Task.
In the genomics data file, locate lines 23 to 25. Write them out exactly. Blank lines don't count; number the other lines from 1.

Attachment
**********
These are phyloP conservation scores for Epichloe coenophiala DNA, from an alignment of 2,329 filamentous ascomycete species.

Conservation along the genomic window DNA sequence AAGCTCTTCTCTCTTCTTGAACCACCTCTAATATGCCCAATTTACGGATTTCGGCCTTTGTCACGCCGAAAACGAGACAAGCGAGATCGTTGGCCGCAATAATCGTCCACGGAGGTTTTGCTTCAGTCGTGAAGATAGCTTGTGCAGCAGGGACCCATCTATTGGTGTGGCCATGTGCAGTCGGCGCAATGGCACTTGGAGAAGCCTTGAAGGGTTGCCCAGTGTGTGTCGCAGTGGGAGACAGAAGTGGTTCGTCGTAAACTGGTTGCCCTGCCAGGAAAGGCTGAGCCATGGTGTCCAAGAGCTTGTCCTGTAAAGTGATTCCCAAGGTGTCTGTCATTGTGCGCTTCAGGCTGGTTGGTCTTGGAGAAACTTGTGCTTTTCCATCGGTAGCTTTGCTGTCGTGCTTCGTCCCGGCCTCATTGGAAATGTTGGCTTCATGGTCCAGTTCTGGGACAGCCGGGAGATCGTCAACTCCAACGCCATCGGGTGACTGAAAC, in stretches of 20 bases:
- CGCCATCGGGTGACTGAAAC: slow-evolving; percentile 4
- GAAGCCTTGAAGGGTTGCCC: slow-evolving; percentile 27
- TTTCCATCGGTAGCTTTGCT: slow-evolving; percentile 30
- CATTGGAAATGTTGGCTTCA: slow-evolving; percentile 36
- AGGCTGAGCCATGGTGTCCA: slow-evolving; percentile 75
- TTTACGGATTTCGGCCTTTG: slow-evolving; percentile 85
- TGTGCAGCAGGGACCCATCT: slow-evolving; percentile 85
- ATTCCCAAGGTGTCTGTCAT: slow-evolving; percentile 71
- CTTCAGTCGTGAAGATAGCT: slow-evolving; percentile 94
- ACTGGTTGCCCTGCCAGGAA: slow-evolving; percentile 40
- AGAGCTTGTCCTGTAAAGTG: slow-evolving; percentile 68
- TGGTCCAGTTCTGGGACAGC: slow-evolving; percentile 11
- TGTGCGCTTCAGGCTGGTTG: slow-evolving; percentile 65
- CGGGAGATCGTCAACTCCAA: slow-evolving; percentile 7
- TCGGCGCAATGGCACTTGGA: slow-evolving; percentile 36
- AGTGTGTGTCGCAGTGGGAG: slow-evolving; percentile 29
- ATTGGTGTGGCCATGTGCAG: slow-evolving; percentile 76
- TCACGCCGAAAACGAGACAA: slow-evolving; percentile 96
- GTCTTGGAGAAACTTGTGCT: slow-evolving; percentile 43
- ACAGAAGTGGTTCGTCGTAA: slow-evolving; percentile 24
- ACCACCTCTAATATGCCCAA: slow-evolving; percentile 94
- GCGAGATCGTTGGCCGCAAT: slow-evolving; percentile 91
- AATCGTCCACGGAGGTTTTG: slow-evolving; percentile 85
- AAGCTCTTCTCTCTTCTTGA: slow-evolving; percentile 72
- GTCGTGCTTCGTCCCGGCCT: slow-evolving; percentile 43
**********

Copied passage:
- ACCACCTCTAATATGCCCAA: slow-evolving; percentile 94
- GCGAGATCGTTGGCCGCAAT: slow-evolving; percentile 91
- AATCGTCCACGGAGGTTTTG: slow-evolving; percentile 85